Second, the problem of how to sustain democracy when it is under external threat becomes a deeper one when embryonic democracy emerges in a weak or fragile state, when the integrity of the state itself is also endangered externally, particularly by the circumstances of a still-failed state such as Somalia.  One might reasonably expect that the assiduous practice of democracy might strengthen a weak state by lending it greater legitimacy and binding its citizens more closely together by institutionalising methods and practices for mediating conflict and solving problems. But prominent scholarship has argued precisely the opposite:  that democratisation in weak states is likely to exploit ethnic and other fissures in those states, weakening them further and even increasing the likelihood of inter-state conflict.   

So, the deeper question becomes what governments and civil societies should do to strengthen weak states and embryonic democracy, or at least preserve them, from external threats, for example those emanating from Somali for contemporary Kenya.  Existing scholarship supplies very little policy guidance for this profound and complex problem. The attendant risk is that in the absence of such reliable guidance, faced with those circumstances, governments will act unwisely, even counterproductively, where the state itself, as well as democracy, is concerned.

Third, the problem of how nascent democracy in a weak state can be preserved while repulsing an external threat from a neighbouring country becomes still more profound and complex when prevailing patterns in the international political and economic order as a whole at very best offer mixed support for this objective, quite apart from the specific threat posed by a neighbouring country’s circumstances. Democratic peace literature has suggested that democracies tend to prevail in conflicts with authoritarian regimes, other things being equal, but other things are not equal when the state itself remains weak and democracy nascent.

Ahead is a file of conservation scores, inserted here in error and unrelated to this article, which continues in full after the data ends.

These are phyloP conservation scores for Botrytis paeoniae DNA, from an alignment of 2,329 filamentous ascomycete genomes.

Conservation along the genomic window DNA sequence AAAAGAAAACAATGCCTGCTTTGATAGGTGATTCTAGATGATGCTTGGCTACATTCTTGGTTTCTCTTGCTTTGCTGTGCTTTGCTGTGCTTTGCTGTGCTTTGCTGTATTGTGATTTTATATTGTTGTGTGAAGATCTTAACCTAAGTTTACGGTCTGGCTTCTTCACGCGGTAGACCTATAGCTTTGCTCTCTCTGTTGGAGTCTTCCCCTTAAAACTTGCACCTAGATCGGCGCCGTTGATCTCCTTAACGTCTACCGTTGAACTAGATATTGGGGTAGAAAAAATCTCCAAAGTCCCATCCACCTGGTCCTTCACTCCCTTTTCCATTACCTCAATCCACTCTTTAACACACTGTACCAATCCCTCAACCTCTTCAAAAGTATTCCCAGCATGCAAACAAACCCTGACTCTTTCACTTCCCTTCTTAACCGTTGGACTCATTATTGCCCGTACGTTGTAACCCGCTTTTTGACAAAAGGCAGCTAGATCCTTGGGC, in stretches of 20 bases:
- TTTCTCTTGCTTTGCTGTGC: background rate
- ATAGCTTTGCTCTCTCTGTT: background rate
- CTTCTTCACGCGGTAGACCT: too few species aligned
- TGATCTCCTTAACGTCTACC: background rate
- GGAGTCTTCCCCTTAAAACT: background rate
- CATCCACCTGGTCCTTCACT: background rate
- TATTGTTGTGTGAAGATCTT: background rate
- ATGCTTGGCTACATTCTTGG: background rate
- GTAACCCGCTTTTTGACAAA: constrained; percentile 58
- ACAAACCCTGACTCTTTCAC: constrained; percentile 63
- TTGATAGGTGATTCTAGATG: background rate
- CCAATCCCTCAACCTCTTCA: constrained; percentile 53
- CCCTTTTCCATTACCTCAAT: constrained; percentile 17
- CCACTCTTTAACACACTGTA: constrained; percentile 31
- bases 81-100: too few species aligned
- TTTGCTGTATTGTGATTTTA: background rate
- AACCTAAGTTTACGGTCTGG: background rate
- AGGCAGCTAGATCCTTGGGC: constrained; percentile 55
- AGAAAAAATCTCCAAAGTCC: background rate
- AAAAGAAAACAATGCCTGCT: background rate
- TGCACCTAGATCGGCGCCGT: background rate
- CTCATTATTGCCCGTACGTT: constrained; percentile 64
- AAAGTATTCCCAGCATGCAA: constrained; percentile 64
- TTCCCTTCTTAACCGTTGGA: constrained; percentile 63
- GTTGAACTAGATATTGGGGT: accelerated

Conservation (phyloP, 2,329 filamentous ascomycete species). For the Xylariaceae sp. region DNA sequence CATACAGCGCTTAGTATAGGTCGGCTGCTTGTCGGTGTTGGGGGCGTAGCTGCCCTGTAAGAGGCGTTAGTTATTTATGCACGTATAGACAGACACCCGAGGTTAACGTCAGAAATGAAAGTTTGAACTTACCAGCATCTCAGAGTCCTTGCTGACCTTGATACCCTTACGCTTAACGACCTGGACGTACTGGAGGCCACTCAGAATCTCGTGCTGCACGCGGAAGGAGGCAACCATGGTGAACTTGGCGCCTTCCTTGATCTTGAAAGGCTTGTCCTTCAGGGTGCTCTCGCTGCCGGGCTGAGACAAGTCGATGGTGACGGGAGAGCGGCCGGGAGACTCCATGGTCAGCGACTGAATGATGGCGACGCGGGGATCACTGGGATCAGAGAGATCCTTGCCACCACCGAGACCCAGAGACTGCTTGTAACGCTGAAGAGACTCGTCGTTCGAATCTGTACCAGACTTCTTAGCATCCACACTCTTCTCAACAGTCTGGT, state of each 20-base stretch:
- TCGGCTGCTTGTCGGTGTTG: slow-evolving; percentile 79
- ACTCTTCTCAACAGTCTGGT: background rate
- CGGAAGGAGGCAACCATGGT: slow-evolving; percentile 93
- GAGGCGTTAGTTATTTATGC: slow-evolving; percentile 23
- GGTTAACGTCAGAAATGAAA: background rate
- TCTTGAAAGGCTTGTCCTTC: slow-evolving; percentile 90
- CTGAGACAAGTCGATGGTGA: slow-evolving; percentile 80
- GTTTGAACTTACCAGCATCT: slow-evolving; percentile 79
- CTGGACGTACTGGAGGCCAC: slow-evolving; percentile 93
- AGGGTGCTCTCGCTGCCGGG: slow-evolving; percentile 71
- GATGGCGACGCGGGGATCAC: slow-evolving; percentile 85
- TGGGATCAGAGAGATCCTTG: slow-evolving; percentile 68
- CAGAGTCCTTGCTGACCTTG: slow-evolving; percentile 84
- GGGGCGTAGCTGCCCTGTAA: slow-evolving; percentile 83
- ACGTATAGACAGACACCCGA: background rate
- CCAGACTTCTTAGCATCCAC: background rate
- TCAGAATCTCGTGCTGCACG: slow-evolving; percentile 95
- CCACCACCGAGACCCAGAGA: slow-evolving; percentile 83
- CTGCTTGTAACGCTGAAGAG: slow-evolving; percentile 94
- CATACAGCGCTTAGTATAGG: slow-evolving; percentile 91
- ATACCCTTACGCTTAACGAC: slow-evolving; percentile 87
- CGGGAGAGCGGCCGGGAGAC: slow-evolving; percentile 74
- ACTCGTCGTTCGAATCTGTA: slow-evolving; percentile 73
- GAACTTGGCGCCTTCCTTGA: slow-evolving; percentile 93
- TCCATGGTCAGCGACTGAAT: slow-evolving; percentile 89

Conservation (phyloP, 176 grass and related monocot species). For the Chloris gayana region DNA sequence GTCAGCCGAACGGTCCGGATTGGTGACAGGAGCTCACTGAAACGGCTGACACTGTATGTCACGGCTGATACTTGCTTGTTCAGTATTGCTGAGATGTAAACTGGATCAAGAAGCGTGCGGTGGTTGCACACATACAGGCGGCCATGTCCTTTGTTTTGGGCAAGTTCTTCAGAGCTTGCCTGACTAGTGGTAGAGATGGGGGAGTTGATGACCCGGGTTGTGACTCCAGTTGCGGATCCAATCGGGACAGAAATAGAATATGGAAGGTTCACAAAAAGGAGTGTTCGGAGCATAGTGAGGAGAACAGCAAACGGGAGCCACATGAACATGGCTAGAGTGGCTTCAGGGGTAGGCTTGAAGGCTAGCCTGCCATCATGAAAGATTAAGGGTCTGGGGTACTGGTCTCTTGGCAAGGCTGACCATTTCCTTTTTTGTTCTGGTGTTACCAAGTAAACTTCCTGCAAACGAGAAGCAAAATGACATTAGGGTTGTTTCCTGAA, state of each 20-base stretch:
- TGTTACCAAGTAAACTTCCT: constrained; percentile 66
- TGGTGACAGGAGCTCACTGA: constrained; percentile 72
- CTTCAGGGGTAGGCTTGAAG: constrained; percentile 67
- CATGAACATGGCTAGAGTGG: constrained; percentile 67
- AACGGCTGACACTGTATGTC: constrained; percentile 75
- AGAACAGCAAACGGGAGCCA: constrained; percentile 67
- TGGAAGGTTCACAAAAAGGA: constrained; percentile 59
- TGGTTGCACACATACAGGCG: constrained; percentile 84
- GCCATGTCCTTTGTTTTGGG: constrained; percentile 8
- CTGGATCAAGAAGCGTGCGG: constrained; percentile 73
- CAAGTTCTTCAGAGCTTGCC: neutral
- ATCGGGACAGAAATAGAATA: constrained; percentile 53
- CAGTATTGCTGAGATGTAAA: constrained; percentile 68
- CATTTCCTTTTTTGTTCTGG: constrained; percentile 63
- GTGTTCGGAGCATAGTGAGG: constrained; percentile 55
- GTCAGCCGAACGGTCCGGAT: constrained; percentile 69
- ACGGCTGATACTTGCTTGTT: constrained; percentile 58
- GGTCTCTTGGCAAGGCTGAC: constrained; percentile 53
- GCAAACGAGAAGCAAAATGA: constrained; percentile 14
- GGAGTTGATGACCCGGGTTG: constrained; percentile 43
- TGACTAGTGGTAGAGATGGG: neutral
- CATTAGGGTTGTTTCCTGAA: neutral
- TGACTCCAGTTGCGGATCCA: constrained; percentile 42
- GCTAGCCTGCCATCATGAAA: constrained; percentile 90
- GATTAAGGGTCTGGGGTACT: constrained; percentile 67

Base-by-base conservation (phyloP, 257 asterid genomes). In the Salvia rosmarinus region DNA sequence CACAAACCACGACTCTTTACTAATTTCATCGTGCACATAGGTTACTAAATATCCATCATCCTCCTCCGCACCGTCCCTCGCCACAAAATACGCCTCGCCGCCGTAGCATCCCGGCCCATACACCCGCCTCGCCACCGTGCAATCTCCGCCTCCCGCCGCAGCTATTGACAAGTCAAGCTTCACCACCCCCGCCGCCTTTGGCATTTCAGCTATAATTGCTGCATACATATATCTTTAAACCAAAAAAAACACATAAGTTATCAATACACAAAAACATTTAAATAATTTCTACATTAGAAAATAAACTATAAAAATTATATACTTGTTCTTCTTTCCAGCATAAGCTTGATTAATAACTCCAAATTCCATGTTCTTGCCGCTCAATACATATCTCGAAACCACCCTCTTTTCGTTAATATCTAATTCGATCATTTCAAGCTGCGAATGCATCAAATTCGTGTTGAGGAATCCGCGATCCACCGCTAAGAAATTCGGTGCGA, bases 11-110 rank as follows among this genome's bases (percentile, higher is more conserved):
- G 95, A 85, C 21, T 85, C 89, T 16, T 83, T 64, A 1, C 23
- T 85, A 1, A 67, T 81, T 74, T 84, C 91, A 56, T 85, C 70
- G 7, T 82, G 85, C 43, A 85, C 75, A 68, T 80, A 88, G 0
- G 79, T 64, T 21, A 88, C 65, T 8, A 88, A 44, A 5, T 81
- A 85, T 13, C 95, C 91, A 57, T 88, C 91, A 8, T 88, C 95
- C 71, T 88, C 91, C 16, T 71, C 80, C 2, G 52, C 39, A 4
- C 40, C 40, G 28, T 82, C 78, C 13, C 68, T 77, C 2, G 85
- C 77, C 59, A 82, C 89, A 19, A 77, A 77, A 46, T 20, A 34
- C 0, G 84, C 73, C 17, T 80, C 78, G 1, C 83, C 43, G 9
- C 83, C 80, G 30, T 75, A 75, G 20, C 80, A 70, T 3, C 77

For the above reasons, Kenya’s situation today seems to have become a case study for a complex set of problems for which contemporary scholarship have not only so far not supplied adequate answers but have, to date, barely confronted.  As a friend of Kenya throughout my adult lifetime, corresponding more or less with the span of Kenya’s independence, I worry that some of the legacies of past authoritarian rule that have weakened the state and made pursuit of democracy more difficult may be exploited and possibly exacerbated from abroad. None of this is to take any position on whether Kenya should or should not have intervened militarily in Somalia.  I do wonder, however, to what extent the true domestic costs and risks were fully weighed in advance.^

John Harbeson is Professor of Political Science Emeritus as well as a professorial lecturer for the African Studies Program, Johns Hopkins University School of Advanced International Studies. He is a current member of the National Endowment for Democracy’s International Forum for Democratic Studies Research Council